How to clean eggs for hatching?

Discussion in 'Incubating & Hatching Eggs' started by artathart, Apr 16, 2011.

  1. artathart

    artathart Songster

    Mar 31, 2011
    I just got my barnyward mix eggs today and They are a little dirty. Should I clean them before putting them in the incubator? If so...How and with what?


  2. I got a barnyard mix for my broody and two were really poopy but I did not clean them. It seems that it would affect the viability of the egg if you should wet them or sand them. They have a coating that is called "bloom" on them and I have heard that you should leave it intact unless you are going to eat them. Don't lnow for sure though.
  3. rebelcowboysnb

    rebelcowboysnb Confederate Money Farm

    I put them in my sink full of very hot soapy water then rub them with my hand an rinse them in more hot water.
  4. flower

    flower Songster

    May 16, 2009
    SW US Desert
    I have read that it makes no difference whether the eggs for incubation have had their shells cleaned or not cleaned.
  5. Komaki

    Komaki Chirping

    Feb 10, 2011
    Don't do it! I never wash. I have hatches in th 80% range and not less. Unless the whole egg is covered with "stuff" your fine! Enjoy your new habit. Do you study chicken math yet? The best tutors can be found right here. good luck.[​IMG]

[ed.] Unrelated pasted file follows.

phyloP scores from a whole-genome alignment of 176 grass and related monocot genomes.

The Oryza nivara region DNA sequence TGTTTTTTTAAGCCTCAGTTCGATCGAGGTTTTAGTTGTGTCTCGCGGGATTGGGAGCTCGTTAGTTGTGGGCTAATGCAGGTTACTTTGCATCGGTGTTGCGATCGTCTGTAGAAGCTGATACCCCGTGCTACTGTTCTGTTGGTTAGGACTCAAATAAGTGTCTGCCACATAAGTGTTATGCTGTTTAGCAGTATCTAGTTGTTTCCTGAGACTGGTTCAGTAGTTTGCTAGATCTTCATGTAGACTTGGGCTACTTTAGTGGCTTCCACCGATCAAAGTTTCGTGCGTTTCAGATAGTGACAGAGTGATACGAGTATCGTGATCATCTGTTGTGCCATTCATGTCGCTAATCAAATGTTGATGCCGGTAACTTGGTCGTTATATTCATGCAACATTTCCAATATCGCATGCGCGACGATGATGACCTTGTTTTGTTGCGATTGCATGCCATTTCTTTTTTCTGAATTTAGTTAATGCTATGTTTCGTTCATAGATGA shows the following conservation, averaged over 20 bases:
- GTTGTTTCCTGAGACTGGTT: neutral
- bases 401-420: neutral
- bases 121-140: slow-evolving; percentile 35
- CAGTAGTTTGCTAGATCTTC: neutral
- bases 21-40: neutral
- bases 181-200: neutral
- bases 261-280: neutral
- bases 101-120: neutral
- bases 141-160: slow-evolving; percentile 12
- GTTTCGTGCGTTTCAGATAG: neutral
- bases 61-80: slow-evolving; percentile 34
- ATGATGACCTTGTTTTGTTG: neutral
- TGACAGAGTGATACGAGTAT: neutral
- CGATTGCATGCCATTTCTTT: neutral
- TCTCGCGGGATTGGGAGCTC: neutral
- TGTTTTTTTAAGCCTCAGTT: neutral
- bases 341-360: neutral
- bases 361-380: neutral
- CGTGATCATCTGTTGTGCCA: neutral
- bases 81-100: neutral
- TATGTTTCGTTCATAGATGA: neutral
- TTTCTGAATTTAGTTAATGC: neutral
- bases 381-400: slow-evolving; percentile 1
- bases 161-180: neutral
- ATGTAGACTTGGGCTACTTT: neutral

6. artathart

    artathart Songster

    Mar 31, 2011
    Could I maybe gently wipe the eggs with a paper towel?
  7. OrpingtonManor

    OrpingtonManor Building the Castle

    Nov 15, 2008
    Martinez, CA
    I am no expert, since I just had my first hatch. I took some emery cloth and rubbed the poo until I was down to the shell. I didn't wash them.

    I had no stinky eggs. I had 10 chicks hatch successfully, 1 who died while zipping (got stuck on the egg carton), and 2 quitters, and two that never developed at all.
    Last edited: Apr 16, 2011
  8. BetterHensandGardens

    BetterHensandGardens Songster

    Feb 28, 2010
    Clinton, OH
    The eggs have a protective coating on the outside that should not be washed off if you are hatching the eggs. The bloom is Mother Nature's way of protecting the egg. Here's a little about bloom: Eggs that are washed are less lilkely to hatch at all.
  9. rebelcowboysnb

    rebelcowboysnb Confederate Money Farm

    I get a kick out of these threads.

    Every respectable study done on the subject says to wash every egg. My understanding is every big hatchery in the US washes every egg. I have done both. Washing is better. Hatch rates go up, an up even more if you use an antibacterial agent. It has been proven time an time again but this mystical bloom that can stop anything but basic water is still treated as a god.

  10. shuizar209

    shuizar209 Songster

    Jul 11, 2009
    I never ever clean mine. Ive got a ridiculously dirty egg hatching as I speak.

BackYard Chickens is proudly sponsored by